JEE

The Global Health Security Agenda (GHSA), launched in 2014 by the U.S. and other countries, is dedicated to strengthening the capacities of countries to prevent, detect, and respond to infectious disease threats. The GHSA aims to protect the poorest countries and most neglected populations and works to ensure health security benefits. The GHSA assumes a multi-sectoral, holistic approach to health security and preventing infectious disease.

It will take time for the GHSA to completely achieve its goals.  To do so, the global community must make a sustained effort to prevent, detect, and respond to future infectious disease threats and outbreaks, no matter where they occur.  We, the global community, can do this in several ways.

First, it is important to maintain the international momentum and engagement around health security as a priority focus area. The GHSA was constructed to encourage leadership from membership countries. Countries such as Finland, Indonesia,  Kenya, the United Kingdom, The Netherlands, and others have demonstrated strong leadership and strategic vision. This drive continues under the Chair of South Korea for the 2017 term.  

To mitigate the cross-border and national impacts of infectious disease threats, the Global Health Security Agenda (GHSA) was launched in 2014 to foster a collaborative approach to improve nations’ capacities to detect, prevent and respond to threats whether occurring naturally, deliberately or by accident. Law itself is not an explicit part of the overall GHSA, except in one package, Respond 2, that links public health with law and a multi-sectoral rapid response.  Law has become an element of the Joint External Evaluation (JEE) tool, launched in February 2016, and now on the table for revision (WHA 68/22 Add .1.). In May the World Health Assembly will take up consideration of progress towards a 2016 goal of 50 country assessments and next steps. WHO has begun a review of the JEE tool and requests for feedback are circulating.  This update focuses on the JEE element of legislation and proposes some simple fixes.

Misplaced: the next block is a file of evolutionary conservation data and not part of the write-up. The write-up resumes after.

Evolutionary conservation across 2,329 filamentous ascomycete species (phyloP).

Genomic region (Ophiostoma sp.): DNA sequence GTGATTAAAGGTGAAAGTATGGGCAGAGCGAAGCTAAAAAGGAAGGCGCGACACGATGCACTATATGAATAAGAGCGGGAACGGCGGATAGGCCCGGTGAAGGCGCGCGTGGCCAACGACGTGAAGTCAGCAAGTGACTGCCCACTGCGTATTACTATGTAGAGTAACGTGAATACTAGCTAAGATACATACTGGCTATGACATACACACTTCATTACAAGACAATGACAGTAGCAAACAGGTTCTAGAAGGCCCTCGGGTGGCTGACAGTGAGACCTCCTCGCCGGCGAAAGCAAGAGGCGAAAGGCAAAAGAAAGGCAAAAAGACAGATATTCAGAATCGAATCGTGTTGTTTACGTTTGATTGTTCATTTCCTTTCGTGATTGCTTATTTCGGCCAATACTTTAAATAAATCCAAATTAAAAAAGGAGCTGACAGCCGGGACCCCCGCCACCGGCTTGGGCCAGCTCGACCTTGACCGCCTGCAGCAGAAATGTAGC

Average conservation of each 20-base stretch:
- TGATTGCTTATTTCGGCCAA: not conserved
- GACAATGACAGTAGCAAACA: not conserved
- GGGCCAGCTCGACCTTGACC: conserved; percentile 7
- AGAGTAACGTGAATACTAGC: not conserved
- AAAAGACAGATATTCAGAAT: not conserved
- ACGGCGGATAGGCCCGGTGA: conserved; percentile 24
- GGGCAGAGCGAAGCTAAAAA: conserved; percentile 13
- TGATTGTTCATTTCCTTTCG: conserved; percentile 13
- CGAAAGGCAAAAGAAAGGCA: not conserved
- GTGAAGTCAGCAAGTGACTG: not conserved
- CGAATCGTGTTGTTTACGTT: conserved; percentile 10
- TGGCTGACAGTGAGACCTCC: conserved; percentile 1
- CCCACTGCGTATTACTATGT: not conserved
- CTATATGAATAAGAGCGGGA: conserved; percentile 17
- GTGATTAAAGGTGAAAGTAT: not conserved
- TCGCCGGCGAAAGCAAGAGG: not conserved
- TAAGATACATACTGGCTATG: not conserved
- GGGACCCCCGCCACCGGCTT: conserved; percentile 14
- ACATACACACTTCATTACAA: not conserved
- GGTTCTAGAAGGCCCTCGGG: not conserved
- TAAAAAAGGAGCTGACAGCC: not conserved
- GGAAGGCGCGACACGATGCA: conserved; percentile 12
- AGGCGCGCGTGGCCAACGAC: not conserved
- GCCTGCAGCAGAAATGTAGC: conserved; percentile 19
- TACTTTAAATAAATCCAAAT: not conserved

The July 2014 arrival of Ebola virus in Nigeria could have been yet another tragic chapter in the spread of a deadly wave of disease that swept across West Africa. Many in the global health world credit Nigeria’s ability to quickly set up a public health emergency operation center (PHEOC) as key to preventing the emergence of Ebola virus across the country. The Nigeria public health emergency operation center effectively mobilized the expertise, infrastructure, and partner organizations from its polio eradication campaign to prevent the emergence of Ebola. Below I offer some resources for those interested in public health emergency operation centers as a front-line response to emerging infectious diseases.

In 2012, I had the privilege of working with Taiwan’s Department of Health, assessing its public health emergency preparedness programs. It quickly became obvious that preparedness for epidemics was a top priority for good reason: In 2003,Taiwan was hit hard by the global SARS epidemic, suffering nearly 700 infections and 200 deaths—and losing nearly half a percentage point of its Gross Domestic Product. Since SARS, Taiwan has worked hard to develop its preparedness capacities.

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